Spoiler alert: this recap is for people watching Better Call Saul season six, which airs on Netflix in the UK. Do not read on unless you have watched episodes one to 12.
Death by Ask Jeeves
In the movies, when the police are chasing a criminal, it is a game of diminishing returns. The perp starts off in a helicopter, say, then has to abandon that for a car, then someone else’s car and perhaps a bus until, finally, they are running away on foot. That appears to be where we are now with Jimmy McGill, Gene Takavic, or as the FBI know him, Saul Goodman.
Dashing from Marion’s house after she alerted her care workers to the presence of a criminal in her home, Saul has very few options left. His cover in Nebraska has been blown, and he has no means of arranging another. He is already the subject of a federal manhunt because of his involvement in the Heisenberg plot. He has a car, but nowhere to run to. His denouement is imminent.
Which is just as well, because there’s only an hour left of Better Call Saul. But after this penultimate episode I feel satisfied. It is clear that the plot will have been tied up, the characters given their endings and that the creators know the moral of this fable and are about to lay it out. Sopranos-style ambiguity seems unlikely.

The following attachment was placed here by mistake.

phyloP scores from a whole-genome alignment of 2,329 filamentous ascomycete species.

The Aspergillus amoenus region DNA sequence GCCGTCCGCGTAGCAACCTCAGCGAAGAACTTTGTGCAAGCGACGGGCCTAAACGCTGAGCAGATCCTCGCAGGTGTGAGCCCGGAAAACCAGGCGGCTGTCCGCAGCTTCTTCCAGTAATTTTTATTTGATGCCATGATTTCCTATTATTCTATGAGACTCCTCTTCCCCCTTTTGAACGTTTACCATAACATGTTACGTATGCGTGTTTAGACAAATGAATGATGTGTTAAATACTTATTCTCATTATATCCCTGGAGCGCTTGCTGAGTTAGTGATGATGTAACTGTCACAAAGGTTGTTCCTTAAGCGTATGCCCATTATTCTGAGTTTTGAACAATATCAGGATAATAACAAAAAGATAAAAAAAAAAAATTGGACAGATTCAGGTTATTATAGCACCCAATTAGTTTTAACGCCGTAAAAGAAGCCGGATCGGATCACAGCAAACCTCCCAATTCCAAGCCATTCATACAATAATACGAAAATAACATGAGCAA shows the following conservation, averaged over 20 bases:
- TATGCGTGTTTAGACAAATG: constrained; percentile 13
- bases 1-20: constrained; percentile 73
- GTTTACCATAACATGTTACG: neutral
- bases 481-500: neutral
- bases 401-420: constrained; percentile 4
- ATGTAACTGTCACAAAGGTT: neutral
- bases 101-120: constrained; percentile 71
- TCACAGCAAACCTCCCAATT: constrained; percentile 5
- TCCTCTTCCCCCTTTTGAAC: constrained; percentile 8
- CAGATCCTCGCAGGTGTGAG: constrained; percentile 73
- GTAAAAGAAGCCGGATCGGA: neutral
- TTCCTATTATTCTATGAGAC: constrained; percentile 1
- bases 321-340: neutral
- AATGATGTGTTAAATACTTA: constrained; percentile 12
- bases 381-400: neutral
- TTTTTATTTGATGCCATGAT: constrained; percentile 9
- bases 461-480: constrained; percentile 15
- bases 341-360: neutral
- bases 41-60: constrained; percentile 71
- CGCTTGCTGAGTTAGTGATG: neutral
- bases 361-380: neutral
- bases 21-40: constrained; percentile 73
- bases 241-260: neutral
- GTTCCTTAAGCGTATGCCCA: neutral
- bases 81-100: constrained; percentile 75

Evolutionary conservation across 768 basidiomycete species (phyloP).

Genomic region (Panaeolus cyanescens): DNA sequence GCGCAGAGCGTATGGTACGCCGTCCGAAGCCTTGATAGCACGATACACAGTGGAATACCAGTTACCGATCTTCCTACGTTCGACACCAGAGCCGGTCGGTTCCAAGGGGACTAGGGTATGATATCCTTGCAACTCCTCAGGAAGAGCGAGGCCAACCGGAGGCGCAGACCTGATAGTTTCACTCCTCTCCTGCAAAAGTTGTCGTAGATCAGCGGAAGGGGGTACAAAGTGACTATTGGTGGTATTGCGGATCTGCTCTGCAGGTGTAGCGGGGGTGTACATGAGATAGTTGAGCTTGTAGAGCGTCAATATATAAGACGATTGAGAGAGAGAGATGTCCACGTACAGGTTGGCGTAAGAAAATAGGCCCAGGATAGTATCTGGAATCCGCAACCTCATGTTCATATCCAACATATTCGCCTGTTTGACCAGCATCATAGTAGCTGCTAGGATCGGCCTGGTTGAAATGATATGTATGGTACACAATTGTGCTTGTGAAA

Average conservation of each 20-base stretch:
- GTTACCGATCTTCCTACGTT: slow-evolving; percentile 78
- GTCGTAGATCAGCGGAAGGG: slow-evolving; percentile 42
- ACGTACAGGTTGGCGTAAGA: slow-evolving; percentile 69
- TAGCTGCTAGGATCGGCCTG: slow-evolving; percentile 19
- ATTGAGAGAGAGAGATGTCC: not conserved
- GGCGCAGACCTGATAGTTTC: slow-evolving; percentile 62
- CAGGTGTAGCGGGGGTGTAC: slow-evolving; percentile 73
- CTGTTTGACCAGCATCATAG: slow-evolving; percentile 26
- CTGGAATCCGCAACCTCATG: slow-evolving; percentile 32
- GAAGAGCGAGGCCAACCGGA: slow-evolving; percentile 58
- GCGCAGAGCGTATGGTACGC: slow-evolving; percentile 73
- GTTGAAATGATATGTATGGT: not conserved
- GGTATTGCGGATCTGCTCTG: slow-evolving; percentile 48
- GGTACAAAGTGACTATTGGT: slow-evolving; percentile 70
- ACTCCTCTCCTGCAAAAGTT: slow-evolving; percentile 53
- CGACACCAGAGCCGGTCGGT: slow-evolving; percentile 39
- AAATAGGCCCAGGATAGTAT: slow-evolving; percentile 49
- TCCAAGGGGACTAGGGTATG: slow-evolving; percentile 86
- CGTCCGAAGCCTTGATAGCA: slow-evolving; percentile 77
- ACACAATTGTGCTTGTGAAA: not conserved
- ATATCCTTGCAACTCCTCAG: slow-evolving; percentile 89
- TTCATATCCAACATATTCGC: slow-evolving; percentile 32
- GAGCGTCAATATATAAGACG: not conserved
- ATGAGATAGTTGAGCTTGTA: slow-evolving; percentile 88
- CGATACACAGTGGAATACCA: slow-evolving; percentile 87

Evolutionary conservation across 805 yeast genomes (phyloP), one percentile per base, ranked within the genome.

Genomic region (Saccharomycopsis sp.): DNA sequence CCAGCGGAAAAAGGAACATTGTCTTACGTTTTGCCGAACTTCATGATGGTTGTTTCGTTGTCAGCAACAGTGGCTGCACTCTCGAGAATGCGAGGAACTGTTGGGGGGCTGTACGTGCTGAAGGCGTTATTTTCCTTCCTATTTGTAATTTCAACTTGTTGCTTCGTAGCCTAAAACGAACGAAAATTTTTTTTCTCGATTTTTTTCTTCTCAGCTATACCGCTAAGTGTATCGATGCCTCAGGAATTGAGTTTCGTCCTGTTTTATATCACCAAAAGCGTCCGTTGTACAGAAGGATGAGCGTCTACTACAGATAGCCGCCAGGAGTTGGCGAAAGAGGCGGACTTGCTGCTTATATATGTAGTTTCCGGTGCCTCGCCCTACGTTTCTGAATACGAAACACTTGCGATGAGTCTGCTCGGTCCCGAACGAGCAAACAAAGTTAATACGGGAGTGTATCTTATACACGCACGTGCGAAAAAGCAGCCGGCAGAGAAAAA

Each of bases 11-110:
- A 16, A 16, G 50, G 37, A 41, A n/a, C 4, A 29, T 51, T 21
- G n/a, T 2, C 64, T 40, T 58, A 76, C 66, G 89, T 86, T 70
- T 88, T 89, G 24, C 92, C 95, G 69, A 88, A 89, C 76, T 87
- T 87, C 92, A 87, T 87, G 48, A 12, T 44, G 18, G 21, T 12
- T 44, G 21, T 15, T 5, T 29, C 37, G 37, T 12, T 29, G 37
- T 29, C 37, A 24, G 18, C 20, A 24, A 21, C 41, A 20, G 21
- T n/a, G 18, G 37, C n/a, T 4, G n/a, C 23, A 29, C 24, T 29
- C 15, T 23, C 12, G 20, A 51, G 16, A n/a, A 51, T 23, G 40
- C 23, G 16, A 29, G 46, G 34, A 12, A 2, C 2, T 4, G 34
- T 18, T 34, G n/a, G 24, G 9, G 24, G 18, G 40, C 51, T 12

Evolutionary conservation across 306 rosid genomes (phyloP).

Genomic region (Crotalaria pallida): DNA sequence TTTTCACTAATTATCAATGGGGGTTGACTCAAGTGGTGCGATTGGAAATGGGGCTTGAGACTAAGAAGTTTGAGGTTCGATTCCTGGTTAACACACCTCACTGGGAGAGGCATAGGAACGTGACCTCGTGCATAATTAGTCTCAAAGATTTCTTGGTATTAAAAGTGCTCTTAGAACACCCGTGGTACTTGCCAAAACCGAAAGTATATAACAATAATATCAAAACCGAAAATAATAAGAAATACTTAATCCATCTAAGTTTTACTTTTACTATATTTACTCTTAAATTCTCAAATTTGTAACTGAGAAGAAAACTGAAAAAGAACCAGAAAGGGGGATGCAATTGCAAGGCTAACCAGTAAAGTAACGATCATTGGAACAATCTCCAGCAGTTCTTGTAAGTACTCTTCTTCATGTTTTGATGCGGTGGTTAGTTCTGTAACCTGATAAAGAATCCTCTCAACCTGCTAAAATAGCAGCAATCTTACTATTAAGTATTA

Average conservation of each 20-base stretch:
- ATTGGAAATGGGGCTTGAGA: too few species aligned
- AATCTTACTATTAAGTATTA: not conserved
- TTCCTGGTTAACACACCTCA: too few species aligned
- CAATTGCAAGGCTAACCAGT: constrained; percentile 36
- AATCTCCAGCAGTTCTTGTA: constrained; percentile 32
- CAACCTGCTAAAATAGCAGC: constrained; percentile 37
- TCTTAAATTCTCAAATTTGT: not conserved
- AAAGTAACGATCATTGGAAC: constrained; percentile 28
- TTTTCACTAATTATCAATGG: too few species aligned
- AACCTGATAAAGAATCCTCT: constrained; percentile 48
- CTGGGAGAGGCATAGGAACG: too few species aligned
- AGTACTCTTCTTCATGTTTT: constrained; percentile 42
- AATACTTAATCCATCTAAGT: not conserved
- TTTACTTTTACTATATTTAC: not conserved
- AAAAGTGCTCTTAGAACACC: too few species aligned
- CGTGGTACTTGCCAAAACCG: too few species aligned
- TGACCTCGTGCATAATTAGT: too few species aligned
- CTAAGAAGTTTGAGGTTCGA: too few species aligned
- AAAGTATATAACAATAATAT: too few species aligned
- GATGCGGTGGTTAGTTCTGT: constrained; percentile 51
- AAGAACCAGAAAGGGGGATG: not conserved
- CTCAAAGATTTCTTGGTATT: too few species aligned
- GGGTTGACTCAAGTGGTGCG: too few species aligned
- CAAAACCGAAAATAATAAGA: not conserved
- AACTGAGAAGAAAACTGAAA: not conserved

For Saul, Jimmy and Gene, the prospect of a happy ending is over (I think). After he is confronted by the results on Chekhov’s Laptop (TM), however, those of us who used to be won over by Jimmy’s playful charm still get a flicker of solace.
He knows he has been busted and that Marion is a problem. He tries to continue charming her, to get her to come to prison and bail out Jeff who selflessly threw himself in front of the cops to allow Gene to escape from his robbery. The charm doesn’t work. So he yanks the phone wire out of the computer and starts twisting it like a garotte. Now there’s an option that might take care of this tricky situation. But he drops the wire. He grabs Marion’s alarm to stop her from pressing it. He is pulling that against her neck, too. “I trusted you”, she says, as he teeters on the edge of violence. The words trigger something within him, and he steps back.